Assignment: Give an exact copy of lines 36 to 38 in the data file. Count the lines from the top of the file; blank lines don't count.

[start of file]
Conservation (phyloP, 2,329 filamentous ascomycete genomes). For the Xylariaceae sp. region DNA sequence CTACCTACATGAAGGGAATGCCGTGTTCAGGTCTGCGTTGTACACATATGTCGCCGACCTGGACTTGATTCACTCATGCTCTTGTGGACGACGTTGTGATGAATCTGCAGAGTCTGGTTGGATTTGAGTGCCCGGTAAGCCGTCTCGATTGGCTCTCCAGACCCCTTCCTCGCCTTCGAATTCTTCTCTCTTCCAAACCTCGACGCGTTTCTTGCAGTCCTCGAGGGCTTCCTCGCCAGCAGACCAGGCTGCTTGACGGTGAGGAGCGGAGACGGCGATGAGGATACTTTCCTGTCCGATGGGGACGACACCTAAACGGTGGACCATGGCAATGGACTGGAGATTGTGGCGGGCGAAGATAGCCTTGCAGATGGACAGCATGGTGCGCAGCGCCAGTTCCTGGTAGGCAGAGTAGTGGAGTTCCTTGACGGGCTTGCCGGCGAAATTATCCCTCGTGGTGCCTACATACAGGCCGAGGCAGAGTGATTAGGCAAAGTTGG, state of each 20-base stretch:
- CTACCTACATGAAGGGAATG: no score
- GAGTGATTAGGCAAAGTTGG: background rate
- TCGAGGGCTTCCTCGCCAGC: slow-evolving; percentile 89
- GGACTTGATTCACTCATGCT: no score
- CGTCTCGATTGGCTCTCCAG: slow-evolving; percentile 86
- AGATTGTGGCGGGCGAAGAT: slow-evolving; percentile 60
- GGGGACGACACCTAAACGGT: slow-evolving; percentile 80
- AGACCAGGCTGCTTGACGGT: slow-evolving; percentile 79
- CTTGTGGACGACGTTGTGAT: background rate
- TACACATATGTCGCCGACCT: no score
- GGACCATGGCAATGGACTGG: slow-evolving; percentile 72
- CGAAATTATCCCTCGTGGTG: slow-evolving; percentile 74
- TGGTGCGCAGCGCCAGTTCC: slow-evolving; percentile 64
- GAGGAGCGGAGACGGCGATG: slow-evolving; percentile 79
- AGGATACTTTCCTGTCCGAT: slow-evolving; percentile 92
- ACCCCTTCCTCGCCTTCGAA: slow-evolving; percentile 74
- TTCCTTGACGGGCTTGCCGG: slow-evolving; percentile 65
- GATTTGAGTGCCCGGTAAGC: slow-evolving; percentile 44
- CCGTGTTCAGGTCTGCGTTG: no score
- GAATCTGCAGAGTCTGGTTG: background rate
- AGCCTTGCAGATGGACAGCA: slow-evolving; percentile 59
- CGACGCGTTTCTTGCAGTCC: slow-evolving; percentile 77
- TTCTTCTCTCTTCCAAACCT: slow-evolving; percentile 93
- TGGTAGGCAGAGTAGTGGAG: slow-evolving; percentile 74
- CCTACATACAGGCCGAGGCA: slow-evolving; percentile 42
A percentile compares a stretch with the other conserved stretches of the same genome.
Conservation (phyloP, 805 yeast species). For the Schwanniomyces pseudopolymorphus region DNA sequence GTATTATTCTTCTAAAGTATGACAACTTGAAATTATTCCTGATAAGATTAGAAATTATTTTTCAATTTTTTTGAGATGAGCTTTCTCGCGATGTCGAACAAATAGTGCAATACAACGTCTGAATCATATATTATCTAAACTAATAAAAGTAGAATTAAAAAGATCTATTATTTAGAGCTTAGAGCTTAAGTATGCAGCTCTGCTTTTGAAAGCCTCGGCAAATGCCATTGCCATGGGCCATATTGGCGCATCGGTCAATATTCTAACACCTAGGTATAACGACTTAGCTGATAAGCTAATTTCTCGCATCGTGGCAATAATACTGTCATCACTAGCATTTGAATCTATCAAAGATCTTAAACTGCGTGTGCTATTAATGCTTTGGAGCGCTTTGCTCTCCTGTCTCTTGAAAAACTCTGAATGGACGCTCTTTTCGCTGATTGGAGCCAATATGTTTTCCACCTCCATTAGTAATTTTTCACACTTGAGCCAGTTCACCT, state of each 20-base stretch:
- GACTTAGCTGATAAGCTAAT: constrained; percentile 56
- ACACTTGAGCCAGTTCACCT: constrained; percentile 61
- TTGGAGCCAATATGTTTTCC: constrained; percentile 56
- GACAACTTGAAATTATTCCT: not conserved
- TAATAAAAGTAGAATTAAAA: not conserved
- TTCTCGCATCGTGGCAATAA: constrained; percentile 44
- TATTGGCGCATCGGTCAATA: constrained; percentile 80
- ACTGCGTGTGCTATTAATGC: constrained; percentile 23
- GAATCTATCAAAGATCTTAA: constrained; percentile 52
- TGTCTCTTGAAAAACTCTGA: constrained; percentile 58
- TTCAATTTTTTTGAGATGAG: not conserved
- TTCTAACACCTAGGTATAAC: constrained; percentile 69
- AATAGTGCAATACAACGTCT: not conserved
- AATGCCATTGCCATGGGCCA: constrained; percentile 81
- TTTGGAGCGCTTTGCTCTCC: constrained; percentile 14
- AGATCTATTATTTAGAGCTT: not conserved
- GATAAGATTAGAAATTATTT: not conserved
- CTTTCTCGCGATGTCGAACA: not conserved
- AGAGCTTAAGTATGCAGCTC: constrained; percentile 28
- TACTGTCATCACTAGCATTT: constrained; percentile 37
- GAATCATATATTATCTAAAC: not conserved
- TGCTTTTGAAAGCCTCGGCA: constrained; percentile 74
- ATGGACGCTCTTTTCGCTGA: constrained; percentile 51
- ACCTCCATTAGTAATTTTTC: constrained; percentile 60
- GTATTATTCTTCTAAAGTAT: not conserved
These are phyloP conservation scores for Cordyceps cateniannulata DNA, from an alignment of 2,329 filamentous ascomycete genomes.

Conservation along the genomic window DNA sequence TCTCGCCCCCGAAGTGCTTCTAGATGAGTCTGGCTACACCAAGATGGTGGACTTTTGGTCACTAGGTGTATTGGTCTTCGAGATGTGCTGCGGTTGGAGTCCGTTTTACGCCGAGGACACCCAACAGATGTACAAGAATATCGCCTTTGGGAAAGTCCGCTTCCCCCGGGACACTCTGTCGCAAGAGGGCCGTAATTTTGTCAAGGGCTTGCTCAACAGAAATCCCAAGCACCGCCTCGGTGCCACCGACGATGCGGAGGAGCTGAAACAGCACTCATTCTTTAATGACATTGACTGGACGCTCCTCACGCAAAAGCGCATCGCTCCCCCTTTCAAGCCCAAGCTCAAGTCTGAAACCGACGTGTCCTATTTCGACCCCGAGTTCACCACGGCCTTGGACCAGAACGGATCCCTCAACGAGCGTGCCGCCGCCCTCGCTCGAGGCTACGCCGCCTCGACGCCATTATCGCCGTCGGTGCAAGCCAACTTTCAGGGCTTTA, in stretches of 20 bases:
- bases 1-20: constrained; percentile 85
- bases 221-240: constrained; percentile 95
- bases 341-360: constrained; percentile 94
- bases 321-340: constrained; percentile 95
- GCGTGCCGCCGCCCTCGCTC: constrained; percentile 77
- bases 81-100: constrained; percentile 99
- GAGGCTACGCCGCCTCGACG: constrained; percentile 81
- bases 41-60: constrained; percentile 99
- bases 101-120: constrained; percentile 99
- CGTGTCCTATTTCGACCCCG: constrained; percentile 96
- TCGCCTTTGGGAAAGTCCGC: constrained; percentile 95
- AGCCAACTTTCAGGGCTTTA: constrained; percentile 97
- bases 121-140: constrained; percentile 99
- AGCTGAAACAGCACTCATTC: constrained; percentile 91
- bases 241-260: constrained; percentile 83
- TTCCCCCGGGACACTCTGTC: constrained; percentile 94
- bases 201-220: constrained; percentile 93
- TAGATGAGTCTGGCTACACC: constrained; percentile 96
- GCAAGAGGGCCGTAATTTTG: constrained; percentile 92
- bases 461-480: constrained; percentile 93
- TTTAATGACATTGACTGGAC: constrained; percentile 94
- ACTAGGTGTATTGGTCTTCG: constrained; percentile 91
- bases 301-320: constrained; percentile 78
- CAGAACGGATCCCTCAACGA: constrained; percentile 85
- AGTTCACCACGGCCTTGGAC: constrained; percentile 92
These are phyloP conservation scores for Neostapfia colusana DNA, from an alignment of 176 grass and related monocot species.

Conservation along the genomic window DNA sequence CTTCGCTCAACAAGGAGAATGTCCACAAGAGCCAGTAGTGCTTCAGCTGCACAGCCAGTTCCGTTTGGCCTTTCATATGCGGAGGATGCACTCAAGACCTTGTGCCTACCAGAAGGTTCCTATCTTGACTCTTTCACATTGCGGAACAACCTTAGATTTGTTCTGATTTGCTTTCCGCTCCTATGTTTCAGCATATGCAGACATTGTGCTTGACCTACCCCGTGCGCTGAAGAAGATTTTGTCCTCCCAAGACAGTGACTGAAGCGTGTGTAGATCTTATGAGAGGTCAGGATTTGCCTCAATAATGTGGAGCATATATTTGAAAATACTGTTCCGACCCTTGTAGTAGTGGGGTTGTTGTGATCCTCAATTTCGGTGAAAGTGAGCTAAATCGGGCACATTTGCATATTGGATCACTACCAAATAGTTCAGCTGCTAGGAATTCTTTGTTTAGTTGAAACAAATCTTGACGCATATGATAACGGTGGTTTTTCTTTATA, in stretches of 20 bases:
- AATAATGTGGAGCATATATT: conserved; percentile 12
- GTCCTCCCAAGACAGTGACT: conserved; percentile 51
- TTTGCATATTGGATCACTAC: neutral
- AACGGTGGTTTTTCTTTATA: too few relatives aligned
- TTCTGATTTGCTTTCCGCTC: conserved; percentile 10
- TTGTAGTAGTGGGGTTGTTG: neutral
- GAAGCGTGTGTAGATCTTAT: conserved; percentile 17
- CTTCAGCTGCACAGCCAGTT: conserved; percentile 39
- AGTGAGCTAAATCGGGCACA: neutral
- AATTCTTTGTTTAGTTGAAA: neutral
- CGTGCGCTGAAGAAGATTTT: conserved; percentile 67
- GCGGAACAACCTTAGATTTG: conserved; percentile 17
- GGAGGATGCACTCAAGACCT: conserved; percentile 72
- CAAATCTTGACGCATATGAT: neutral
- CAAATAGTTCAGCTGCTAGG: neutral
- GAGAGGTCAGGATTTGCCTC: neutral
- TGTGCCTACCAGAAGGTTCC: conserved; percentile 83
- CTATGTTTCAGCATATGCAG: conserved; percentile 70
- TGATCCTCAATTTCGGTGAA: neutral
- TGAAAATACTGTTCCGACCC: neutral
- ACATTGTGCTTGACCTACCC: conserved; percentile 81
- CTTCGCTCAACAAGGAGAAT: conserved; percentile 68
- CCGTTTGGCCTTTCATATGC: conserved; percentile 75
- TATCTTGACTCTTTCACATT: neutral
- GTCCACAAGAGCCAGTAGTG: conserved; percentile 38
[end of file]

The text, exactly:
- ACTGCGTGTGCTATTAATGC: constrained; percentile 23
- GAATCTATCAAAGATCTTAA: constrained; percentile 52
- TGTCTCTTGAAAAACTCTGA: constrained; percentile 58